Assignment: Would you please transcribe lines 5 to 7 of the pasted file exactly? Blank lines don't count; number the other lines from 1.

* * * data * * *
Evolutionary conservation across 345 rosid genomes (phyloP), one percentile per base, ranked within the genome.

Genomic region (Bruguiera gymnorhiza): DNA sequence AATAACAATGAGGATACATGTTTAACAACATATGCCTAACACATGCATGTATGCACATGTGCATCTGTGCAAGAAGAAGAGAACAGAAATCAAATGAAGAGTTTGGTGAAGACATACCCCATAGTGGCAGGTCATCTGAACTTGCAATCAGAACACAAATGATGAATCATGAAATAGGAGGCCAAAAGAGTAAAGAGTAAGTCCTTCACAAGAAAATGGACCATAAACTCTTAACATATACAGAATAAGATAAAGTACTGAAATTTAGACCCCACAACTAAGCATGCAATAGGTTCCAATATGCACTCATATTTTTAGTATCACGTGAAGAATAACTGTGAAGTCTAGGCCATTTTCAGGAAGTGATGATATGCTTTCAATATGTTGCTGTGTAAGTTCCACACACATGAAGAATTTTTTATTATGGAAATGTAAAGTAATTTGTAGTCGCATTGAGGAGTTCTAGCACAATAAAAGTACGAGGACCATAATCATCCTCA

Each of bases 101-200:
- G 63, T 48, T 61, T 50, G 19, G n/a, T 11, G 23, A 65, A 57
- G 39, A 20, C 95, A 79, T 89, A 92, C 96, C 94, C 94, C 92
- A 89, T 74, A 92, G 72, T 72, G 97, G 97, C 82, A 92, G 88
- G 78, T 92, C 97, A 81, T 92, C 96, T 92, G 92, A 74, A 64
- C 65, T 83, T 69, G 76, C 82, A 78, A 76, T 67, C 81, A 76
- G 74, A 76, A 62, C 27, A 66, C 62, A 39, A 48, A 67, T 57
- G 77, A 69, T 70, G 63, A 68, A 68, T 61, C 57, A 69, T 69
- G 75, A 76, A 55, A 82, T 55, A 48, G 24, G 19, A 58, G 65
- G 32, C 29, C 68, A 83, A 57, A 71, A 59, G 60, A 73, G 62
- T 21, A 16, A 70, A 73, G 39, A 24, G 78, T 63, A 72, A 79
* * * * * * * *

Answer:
- G 39, A 20, C 95, A 79, T 89, A 92, C 96, C 94, C 94, C 92
- A 89, T 74, A 92, G 72, T 72, G 97, G 97, C 82, A 92, G 88
- G 78, T 92, C 97, A 81, T 92, C 96, T 92, G 92, A 74, A 64